I re-read that report. I then read the Government's response to it. All of us would admit that Select Committees, which I am proud of, make very good reports and that Governments do not always give a 100 per cent. positive response to them. In the case of that report, the Government did not, but, to be fair, a very high percentage of the report's suggestions were acted on. Although "could do better" would be my judgment on overall performance, there were some significant, positive responses to the report.
I was trying to think about the underlying reasons for our problems in teacher selection, recruitment and retention. The hon. Member for Harrogate and Knaresborough and the Secretary of State for Education and Employment mentioned retention, which is so important--retention at every level. Why do many more men drop out of teacher training courses? Why, after five years, are only--estimates vary--between 60 and 70 per cent. of teachers still in the profession? We must look at that carefully.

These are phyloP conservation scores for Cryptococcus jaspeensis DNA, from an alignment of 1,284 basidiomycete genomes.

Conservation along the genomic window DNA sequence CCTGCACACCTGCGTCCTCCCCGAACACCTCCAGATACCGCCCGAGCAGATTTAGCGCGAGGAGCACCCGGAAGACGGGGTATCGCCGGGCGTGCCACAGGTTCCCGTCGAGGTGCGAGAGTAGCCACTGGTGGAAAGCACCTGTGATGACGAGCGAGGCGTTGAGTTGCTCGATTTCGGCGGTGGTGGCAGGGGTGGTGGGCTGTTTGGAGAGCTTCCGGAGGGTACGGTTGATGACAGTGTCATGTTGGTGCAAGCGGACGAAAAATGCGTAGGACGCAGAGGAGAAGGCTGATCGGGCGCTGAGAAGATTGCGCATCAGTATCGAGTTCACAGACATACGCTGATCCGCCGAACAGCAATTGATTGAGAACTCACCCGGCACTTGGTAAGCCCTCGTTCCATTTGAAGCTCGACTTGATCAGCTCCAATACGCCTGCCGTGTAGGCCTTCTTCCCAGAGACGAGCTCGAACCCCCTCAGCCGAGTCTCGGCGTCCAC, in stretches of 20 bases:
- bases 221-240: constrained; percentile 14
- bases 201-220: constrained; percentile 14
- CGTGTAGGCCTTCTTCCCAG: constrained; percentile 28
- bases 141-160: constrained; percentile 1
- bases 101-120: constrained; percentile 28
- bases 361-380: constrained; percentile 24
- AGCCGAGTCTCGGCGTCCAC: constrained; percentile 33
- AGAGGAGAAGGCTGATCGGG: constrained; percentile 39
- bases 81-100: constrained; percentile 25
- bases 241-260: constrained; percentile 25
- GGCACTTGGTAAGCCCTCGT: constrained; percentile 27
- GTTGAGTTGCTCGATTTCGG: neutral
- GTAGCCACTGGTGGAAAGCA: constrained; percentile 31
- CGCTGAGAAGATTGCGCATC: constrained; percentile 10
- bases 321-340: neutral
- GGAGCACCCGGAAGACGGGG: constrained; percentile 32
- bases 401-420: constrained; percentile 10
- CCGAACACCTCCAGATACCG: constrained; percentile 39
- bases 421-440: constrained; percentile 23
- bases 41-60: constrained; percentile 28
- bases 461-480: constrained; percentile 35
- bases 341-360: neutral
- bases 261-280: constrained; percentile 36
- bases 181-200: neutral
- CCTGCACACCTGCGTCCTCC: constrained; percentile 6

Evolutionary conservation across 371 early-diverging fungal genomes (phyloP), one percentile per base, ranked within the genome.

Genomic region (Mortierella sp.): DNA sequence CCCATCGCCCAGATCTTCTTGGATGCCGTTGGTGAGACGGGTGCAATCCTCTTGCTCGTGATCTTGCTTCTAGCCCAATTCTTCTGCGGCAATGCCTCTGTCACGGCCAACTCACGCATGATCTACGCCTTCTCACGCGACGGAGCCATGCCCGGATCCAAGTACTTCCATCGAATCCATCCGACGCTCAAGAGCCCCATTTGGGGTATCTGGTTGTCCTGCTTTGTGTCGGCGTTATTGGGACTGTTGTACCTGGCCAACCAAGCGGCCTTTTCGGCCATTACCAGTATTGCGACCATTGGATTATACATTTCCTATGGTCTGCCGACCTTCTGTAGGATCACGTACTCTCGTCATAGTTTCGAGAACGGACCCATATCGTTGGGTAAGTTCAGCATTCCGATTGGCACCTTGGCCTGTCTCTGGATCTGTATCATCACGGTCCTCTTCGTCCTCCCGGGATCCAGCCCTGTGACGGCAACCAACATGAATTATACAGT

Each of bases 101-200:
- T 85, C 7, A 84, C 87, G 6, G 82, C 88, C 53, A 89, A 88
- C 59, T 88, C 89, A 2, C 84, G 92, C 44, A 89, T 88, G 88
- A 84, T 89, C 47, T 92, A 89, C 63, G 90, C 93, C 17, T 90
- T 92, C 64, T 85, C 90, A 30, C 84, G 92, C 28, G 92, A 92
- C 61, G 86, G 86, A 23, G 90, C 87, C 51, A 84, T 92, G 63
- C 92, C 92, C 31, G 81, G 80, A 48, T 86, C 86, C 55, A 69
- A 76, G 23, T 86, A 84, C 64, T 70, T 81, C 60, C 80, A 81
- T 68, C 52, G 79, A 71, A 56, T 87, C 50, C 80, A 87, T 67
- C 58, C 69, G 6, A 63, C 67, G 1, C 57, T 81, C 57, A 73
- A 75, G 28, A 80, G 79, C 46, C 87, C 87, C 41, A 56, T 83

What I started with is the awfulness of the political debate. If we had a bunch of teachers watching the debate--many will be watching us on television--what view will they have of the useless hyperbole that is used? What good does it do? My old friend the hon. Member for Harrogate and Knaresborough is guilty of it, too. Like the Leader of the Opposition, he talked about meltdown.
To be honest and fair about the present situation, there is a problem with teacher recruitment. It is not the worst that we have ever had. I have obtained figures from the House of Commons Library. Ten years ago, the position was more than twice as bad as it is today. I think that there was a 1.8 per cent. recruitment lag. The latest figures show that there is a 0.8 per cent. lag.
There was a significantly worse situation in 1989. Interestingly--we are all sensible people in the Chamber--that recruitment lag was also at a high point in the economic cycle. We all know that there is a high point in the economic cycle. We cannot walk past a shop without people advertising for people to work. Everywhere we look, there are advertisements in the newspapers. Graduate employment is a competitive market.